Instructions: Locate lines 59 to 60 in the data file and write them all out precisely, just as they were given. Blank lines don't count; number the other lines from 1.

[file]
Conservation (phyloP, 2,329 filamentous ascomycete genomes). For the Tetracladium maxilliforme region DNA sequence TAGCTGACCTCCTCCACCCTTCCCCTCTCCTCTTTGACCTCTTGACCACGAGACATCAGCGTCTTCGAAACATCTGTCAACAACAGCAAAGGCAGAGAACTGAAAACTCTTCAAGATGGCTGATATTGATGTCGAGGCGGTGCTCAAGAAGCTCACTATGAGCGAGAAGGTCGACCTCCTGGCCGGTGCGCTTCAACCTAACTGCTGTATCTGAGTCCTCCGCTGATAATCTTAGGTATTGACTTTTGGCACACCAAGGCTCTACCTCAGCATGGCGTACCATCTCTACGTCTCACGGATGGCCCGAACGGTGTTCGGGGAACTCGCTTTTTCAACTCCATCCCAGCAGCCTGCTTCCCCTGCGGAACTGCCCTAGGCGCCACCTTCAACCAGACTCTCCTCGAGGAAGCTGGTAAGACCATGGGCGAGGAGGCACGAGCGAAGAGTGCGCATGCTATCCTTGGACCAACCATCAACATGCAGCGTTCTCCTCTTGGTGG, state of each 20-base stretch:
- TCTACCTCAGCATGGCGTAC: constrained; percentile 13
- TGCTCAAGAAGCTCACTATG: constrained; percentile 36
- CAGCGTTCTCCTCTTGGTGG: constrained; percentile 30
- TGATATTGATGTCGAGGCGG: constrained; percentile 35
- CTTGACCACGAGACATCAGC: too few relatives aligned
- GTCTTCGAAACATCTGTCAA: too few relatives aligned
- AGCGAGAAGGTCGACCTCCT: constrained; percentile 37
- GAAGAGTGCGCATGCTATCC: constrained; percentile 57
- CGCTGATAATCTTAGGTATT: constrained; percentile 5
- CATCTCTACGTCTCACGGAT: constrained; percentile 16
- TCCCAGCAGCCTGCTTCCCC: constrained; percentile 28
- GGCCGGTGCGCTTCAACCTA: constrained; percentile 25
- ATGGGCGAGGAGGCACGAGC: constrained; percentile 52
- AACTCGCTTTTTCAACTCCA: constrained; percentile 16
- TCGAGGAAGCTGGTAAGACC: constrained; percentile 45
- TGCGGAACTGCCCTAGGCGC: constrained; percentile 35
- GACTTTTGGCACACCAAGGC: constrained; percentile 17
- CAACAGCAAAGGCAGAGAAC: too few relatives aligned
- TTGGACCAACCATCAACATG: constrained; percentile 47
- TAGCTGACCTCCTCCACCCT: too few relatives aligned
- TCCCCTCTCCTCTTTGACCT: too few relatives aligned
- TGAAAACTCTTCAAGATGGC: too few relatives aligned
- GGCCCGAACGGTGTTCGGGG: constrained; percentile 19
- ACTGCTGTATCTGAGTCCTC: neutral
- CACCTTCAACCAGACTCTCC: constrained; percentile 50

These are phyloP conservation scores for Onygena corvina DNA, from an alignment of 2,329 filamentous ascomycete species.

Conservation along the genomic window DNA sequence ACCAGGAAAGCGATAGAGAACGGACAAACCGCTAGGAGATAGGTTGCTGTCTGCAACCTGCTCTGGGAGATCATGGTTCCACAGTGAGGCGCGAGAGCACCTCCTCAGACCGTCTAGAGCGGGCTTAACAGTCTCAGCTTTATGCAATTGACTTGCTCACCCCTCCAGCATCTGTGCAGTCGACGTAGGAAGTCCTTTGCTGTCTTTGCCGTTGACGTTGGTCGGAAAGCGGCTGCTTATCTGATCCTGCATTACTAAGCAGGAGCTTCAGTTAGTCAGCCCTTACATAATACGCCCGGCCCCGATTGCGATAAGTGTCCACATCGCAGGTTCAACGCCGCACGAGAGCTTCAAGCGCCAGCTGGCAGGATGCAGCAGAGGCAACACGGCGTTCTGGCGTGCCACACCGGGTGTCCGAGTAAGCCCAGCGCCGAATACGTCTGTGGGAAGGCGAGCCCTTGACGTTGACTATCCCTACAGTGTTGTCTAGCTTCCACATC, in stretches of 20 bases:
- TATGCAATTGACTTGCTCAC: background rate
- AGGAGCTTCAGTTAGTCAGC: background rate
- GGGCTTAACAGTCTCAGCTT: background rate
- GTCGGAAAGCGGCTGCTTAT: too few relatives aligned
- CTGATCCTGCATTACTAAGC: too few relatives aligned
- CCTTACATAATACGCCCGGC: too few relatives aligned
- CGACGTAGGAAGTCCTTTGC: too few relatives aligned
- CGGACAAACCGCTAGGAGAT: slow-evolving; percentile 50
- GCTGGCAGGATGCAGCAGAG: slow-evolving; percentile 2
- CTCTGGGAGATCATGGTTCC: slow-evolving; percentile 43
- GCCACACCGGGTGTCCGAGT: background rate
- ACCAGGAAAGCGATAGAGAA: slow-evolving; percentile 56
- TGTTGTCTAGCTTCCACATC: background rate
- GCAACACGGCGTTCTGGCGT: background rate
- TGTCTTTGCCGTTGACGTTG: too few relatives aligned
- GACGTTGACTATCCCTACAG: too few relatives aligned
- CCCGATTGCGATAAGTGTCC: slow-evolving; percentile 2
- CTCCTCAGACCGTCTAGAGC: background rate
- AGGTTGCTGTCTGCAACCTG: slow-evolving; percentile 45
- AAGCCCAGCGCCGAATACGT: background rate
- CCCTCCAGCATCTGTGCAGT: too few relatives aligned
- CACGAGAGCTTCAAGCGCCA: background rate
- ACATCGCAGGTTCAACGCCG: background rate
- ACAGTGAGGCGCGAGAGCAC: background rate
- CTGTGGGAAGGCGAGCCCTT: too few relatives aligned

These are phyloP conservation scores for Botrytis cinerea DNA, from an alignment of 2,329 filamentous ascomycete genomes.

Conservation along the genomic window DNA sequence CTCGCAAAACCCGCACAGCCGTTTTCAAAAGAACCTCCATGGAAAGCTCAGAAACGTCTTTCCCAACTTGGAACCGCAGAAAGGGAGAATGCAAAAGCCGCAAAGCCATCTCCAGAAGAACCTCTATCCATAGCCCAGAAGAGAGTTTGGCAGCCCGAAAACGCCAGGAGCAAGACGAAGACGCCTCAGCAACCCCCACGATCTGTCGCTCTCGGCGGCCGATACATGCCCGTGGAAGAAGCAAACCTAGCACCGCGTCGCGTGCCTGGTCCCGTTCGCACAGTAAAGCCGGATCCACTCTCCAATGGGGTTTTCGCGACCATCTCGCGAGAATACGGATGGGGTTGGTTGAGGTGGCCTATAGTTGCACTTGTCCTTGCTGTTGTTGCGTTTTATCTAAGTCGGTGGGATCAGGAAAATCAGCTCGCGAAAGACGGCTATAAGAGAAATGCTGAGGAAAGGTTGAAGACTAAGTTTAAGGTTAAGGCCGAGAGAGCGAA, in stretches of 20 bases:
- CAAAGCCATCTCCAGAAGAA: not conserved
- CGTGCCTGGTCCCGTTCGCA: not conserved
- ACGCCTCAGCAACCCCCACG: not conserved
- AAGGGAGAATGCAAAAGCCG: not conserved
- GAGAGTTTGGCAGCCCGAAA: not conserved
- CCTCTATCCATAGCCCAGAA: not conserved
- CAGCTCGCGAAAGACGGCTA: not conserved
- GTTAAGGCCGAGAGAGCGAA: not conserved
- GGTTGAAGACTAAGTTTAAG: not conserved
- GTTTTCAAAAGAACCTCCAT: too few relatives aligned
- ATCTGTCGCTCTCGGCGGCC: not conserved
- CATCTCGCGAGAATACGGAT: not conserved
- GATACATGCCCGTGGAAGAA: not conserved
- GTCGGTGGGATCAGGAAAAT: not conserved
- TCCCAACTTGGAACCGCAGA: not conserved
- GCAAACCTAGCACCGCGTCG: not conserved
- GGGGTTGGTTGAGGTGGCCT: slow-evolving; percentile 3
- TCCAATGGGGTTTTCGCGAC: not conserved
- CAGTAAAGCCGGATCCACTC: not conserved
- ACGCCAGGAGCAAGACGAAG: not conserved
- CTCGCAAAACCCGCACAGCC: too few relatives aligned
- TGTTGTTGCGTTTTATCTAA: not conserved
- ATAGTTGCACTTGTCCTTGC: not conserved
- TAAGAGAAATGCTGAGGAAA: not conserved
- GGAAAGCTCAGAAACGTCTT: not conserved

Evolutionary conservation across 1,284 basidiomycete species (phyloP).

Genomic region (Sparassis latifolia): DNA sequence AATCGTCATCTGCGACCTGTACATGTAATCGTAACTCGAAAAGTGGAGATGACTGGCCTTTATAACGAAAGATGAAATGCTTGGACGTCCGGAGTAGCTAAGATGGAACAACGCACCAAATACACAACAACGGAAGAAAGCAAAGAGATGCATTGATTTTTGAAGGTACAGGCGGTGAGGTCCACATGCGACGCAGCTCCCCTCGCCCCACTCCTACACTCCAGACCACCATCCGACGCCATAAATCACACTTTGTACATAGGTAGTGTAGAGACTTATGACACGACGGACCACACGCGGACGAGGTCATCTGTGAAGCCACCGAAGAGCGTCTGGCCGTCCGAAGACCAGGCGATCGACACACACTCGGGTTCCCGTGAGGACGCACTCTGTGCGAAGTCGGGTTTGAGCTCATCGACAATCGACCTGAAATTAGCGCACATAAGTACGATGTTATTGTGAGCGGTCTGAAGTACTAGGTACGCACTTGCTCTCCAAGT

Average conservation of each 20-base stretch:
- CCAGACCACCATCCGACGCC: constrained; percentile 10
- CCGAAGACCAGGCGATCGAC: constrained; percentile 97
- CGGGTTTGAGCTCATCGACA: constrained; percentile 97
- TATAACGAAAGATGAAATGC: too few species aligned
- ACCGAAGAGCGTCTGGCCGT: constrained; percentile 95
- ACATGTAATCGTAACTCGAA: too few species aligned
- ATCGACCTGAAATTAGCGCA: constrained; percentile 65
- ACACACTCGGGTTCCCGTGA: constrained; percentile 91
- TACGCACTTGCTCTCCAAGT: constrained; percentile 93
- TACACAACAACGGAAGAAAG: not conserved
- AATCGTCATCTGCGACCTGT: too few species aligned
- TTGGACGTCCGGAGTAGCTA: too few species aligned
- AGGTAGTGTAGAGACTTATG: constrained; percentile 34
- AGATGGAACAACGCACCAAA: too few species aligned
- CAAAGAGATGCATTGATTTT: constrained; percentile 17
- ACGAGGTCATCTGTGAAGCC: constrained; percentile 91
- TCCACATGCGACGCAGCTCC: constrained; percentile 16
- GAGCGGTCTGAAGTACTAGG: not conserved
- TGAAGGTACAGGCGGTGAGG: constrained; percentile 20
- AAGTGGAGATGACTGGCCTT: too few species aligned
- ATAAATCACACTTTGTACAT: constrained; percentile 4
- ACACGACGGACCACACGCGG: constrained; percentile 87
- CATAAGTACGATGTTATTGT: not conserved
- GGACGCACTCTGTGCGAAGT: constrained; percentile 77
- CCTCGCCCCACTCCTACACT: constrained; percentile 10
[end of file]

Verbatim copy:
- AAGGGAGAATGCAAAAGCCG: not conserved
- GAGAGTTTGGCAGCCCGAAA: not conserved